They are amazing kids.
Some days I just watch them and think how blessed I am to be their Mom.
And I want to do it right. There is a deep longing in my heart to be the kind of mom God wants me to be.
That kind of parenting doesn't come naturally.
That kind of parenting comes from being trained... changed... shaped by the Lord.
It comes through much labor and submission.
It comes through study and inspection and growth and conviction and learning.
It's work and it's tough.
I love resources that help me in this journey of motherhood.
Recently I came across a resource that I invested in. Someone had recommended a book to me.
The book? Passionate Parenting by Cary Schmidt.
I read it... well, actually I DEVOURED it!
It was that good!
The book is often directed toward parents of preteens and teens, but covers the whole spectrum of parenting in some fashion. It even covers parenting adult children, too.
My favorite things about the book?
Practical. The book isn't just happy fluff, but it gets down to business of how to put into practice bringing our children up in the nurture and admonition of the Lord.
This book isn't about changing our children. It's about training parents to be what God has called them to be.
Cary Schmidt did a wonderful job in helping me to understand my children better... my ten year old... my almost teenage girl... and my college kid.
Not only that, but he presented ways to help me improve parenting each of the ages of children who call me Mom.
The book helped me understand myself, too.
All of this from biblical perspective.
It isn't too much longer and I will be having a Mommy/Daughter getaway to talk about "growing up" things with my girl.
This book had a whole section covering those discussions. Like I said-- practical.
Usually when I do a book review, I like to give the good side and the bad side. But honestly, this book impacted me as a parent greatly.
I really cannot think of a negative. I will be reading it again...
Best parenting book I have ever read by far.
I am not a huge fiction fan...
I don't sit around reading tons of fiction books for many reasons. Two of those reasons:
1) My time for reading is limited. If I am going to use my limited time for reading, I want it to be spent on things that are going to be helpful to me!
2) I hate to read things labelled "Christian" fiction that turn out to be carnal, flesh-filled, worldly... I am NOT filling my head with that junk.
So when I come across a Christian fiction book that is worth reading, I like to pass it on. Beyond the Gathering Storm by Janette Oke was such a book.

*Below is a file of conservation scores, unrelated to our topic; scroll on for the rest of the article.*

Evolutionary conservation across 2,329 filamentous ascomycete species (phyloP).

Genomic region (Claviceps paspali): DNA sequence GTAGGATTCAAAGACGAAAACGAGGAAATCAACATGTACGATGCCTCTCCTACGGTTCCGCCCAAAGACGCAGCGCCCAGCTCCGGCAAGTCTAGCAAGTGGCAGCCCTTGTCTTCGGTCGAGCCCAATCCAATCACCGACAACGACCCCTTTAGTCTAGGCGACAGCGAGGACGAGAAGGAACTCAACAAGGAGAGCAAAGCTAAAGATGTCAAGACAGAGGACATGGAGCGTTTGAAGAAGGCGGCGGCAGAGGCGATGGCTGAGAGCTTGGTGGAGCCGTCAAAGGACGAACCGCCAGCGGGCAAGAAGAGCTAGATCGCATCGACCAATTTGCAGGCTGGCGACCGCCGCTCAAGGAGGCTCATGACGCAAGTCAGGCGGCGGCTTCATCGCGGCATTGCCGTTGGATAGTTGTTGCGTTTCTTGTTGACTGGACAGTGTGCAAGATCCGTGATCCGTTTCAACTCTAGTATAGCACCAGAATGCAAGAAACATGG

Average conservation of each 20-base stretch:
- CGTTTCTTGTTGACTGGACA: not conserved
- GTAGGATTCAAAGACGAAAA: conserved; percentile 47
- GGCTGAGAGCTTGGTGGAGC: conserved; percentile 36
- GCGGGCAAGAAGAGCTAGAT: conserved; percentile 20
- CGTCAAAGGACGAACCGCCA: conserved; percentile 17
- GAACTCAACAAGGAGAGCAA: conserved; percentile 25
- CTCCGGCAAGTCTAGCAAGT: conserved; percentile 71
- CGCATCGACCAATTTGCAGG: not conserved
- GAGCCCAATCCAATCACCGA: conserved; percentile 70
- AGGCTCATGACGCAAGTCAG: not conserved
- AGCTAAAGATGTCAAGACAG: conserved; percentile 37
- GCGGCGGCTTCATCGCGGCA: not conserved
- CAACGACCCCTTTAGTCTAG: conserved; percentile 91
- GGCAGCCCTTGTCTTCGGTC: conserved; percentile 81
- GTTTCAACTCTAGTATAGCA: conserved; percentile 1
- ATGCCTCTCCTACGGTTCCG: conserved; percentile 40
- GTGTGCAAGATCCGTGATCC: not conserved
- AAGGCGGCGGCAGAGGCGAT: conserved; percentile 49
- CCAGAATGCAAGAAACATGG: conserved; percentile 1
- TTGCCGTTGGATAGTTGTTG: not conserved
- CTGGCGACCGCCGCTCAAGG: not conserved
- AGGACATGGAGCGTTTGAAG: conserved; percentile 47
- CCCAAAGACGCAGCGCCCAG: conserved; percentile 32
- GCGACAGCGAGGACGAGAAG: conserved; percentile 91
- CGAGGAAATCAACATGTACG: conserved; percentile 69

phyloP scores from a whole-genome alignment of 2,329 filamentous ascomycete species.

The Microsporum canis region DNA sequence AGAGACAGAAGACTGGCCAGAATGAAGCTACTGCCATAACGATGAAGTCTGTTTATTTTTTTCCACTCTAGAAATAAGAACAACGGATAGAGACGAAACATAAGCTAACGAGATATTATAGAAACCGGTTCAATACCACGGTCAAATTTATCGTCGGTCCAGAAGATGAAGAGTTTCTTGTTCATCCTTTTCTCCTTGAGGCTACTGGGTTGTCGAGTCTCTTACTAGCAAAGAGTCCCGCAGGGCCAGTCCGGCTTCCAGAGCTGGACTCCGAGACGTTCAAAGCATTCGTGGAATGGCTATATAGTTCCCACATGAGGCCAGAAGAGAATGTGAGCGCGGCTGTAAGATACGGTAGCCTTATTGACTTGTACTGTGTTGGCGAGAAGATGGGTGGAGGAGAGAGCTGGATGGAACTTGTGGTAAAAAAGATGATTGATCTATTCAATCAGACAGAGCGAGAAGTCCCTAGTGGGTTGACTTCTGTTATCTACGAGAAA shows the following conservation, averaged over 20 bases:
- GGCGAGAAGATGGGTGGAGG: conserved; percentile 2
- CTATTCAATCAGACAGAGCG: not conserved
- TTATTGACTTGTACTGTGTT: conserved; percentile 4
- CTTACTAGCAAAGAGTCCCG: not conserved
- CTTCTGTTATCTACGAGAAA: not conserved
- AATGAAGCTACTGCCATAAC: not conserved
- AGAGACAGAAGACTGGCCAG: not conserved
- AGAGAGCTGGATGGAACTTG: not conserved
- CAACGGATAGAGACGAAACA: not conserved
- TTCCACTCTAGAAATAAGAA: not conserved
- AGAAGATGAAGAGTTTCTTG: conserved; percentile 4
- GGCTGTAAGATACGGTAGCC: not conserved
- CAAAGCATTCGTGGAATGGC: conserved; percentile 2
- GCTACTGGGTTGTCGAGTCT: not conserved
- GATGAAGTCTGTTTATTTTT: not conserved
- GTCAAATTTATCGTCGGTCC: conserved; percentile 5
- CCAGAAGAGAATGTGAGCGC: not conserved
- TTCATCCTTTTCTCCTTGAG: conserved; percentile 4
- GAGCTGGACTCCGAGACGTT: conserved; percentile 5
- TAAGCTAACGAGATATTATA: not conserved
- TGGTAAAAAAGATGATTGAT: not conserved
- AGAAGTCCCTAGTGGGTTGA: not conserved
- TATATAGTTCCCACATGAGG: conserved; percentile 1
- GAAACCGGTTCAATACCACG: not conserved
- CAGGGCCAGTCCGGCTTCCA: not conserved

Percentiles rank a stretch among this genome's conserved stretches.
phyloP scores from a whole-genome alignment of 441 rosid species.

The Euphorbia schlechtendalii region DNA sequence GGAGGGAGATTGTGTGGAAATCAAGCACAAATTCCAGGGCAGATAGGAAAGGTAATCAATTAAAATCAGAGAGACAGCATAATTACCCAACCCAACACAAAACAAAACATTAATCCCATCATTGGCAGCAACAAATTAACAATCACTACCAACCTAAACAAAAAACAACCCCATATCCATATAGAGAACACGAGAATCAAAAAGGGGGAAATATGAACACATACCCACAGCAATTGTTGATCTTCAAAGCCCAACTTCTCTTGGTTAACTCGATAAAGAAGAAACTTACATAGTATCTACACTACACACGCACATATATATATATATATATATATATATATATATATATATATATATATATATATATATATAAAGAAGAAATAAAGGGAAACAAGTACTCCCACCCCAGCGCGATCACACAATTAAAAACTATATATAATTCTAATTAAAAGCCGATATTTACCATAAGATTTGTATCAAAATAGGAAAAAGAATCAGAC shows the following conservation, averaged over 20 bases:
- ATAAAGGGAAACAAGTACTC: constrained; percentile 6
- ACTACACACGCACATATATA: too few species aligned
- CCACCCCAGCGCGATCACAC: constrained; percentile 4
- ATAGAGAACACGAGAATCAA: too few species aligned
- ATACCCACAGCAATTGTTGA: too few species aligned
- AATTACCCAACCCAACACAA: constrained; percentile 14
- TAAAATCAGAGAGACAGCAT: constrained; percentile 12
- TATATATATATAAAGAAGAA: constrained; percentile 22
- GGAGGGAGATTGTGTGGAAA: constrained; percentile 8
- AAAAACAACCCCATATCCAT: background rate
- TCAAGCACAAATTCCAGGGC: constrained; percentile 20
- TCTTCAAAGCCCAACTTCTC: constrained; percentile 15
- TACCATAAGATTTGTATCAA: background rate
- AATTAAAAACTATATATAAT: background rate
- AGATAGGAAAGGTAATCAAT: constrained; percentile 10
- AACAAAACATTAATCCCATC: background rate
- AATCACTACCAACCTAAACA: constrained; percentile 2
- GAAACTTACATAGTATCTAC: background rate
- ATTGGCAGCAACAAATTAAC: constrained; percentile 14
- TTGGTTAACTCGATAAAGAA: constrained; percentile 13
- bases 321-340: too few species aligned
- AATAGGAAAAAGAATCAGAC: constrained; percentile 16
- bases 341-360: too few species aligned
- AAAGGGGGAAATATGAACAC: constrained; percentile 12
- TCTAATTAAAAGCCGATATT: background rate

The book was given to me along with several others by the same author. It started out slow, and there were points where I was concerned where the book might go, but I am glad I stuck around and finished it.
It's about a brother and a sister who pursue relationships.
Now let's park right there and let me explain how picky I am. I don't do "romance" books. You know... those books about wooing and flirting and emotions out of control. Not interested. They aren't about love. They are about self-serving and gratification with no moral benefit to the reader. Yep. I am picky.
But I enjoy relationship books that keep things clean, God-honoring, and have good moral lessons.
So, with that said, this brother and sister pursue very different relationships in very different ways. Both are professing Christians who start out with standards, but one allows those standards to be chipped away in temptation. Compromises here and there. Before you know it, one sibling is snared into a relationship that causes great inner (and outer) conflict. You watch... um, read... the consequences and see the downward spiral. You see the steps that lead to the consequences.
The moral lesson of the book?
2 Corinthians 6:14 "Be ye not unequally yoked together with unbelievers: for what fellowship hath righteousness with unrighteousness? and what communion hath light with darkness?"
The book does a great job displaying this truth and the stumbling block of thinking that "we can change them."
Things I loved about the book:
The book kept the "physical" side VERY clean... clean enough that I plan on letting my daughter read it. Literally, when there was kissing, it just said, "They kissed." No details about planting a wet sloppy one. Gag. So nothing there to incite passions that don't need to be awakened.
It showed both sides of the coin... the sibling who looked for the godly character as well as the sibling whose eye was swayed by the glitter of the world.
The ending was exactly what I had hoped for.
It wasn't sappy or chick-flicky!
The book is a great launching point for discussion with teens on what to look for in a potential mate. It is also a great starter for discussing having your standards firmly in place before temptation confronts you!
Things I didn't like about the book:
The Gospel was not clearly presented. It was a social "Go with God" presentation at best.